Dumfries House: the stately home at the heart of a royal crisis

Dumfries House, a stately home near Glasgow, has long been considered one of Britain’s most significant architectural jewels. It is now also at the heart of a crisis engulfing the royal family.

Michael Fawcett, a former aide to the Prince of Wales, has stepped down temporarily from his role as chief executive of the Prince’s Foundation amid claims about an honour relating to the Saudi businessman Mahfouz Marei Mubarak bin Mahfouz.

According to an investigation by the Sunday Times, Mahfouz, who is listed as a supporter on the Prince’s Foundation website, donated large sums to restoration projects of particular interest to Charles, including Dumfries House. Fawcett is alleged to have coordinated support for an honour for Mahfouz.

The stately home in East Ayrshire was built in the 1750s by the neoclassical master architect Robert Adam and his brothers, and furnished by Thomas Chippendale. The house is regarded as the most complete 18th-century home in Britain at the height of early Georgian taste and luxury. Heritage experts have described it as “jaw-dropping”, “exquisite” and “an absolute jewel”.

Fourteen years ago its previous owner, the Marquess of Bute, considered selling it with the Chippendale furniture set to be the centrepiece of the auction.

The prospect sparked an audacious campaign by Save Britain’s Heritage but it seemed doomed to failure until a last-minute intervention by the prince, who guaranteed a £20m loan which was raised by his charitable trust. This enabled the campaign fund to find the £45m needed to stop the sale. The total cost included the expense of running the property and opening it to the public. The loan by the trust was secured on land nearby.

The following year, Dumfries House was opened to visitors for the first time.

But the Prince’s Foundation had been left with a big financial hole following the 2008 financial collapse. The value of the land that the loan was secured against plummeted and questions were raised about whether the loan could be repaid.

Prince Charles turned to private donors to raise the money needed. These included Ruben Vardanyan, a well-known philanthropist who used to run the investment bank Troika Dialog. An independent arm of the bank managed a network of offshore companies that moved billions out of Russia.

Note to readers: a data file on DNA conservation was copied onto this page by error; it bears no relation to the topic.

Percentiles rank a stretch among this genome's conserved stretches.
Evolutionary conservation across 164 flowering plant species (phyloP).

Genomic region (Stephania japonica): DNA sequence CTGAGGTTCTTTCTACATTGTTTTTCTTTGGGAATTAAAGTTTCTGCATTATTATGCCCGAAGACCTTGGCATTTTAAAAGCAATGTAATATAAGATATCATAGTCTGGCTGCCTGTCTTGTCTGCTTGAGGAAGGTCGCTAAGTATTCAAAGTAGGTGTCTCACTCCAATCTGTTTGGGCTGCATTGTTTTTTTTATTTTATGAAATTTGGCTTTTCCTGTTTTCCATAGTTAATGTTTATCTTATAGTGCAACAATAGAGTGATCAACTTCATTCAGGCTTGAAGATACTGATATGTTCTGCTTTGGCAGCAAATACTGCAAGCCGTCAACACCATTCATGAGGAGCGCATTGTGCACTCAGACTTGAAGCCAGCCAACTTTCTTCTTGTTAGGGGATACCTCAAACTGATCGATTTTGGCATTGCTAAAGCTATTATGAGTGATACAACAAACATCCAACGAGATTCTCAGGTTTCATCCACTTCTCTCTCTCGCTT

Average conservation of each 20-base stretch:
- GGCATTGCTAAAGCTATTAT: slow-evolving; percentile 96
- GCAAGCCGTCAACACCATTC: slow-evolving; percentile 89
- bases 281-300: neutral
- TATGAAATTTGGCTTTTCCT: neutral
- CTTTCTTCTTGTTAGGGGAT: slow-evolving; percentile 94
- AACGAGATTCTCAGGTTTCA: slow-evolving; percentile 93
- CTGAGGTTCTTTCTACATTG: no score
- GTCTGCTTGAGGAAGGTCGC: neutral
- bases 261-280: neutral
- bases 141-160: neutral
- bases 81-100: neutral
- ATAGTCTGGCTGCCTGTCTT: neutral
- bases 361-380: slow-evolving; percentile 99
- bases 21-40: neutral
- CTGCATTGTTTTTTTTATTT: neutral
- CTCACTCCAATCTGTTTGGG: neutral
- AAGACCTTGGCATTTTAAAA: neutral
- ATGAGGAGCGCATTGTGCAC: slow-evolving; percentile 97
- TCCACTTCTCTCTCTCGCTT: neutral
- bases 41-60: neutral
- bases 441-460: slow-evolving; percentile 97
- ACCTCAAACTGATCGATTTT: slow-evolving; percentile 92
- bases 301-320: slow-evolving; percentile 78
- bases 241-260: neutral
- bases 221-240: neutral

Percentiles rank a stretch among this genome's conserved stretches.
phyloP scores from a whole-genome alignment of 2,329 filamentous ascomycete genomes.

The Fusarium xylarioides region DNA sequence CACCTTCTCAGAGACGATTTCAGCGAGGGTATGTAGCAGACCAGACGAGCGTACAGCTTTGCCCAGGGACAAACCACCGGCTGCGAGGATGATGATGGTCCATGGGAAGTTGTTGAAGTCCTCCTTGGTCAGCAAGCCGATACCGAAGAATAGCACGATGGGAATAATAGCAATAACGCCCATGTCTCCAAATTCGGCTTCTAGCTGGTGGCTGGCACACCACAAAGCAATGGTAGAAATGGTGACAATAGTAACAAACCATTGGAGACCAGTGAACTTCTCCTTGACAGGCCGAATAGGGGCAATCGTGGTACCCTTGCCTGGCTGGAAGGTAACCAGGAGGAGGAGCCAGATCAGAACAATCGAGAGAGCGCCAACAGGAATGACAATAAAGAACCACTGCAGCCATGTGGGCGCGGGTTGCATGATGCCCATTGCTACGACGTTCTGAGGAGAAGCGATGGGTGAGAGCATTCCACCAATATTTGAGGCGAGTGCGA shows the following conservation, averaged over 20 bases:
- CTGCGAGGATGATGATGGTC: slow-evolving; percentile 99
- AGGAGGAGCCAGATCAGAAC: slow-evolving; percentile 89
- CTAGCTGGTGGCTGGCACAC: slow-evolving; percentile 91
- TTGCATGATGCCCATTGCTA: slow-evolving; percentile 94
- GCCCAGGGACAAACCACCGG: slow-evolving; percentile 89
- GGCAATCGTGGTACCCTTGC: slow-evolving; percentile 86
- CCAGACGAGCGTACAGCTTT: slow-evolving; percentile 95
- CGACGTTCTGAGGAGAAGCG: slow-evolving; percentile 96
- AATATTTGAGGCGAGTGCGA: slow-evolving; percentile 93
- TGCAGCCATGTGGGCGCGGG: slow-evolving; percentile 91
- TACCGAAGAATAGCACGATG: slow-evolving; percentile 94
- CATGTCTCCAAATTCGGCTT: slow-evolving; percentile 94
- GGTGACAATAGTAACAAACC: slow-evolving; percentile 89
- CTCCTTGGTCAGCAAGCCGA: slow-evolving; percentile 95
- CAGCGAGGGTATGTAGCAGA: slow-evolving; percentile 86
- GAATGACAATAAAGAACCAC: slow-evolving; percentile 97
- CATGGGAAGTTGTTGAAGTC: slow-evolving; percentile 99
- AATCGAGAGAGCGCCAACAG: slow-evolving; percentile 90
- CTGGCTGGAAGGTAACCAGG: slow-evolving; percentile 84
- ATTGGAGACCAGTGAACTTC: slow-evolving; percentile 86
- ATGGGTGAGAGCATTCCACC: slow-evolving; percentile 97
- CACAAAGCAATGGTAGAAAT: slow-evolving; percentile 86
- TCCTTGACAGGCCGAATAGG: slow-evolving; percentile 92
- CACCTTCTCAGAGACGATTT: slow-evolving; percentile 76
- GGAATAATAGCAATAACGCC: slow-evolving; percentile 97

An international investigation, led by the Guardian and BBC, found that the network, known as the Troika Laundromat, received money from companies linked to major fraud. Troika Dialog said it knew its clients and checked their backgrounds. It pointed out it had never flouted any regulations and had always operated in accordance with the rules of the day.

Through his UK-registered charity, Vardanyan raised a further £1.5m to refurbish one of the estate’s outbuildings to provide 16 luxury rooms that could be rented out to visitors. The structure has been renamed the Dilijan Building, after a school in Armenia sponsored by Vardanyan. A 10-year partnership was also created, with students from Dilijan attending regular courses at the estate, the Guardian reported at the time.

The money for the restoration came from Vardanyan and other Russian donors – not from the Troika Laundromat. By then, the investment had been sold, with Vardanyan taking his share of the reported $1bn (£720m) price. It is not suggested Vardanyan was complicit in any fraud.

Dumfries House was marred with scandal again when the Prince’s Foundation launched an ethics investigation last week, following allegations that individuals could pay £100,000 to secure a dinner with the prince and an overnight stay at Dumfries House, the Mail on Sunday reported.

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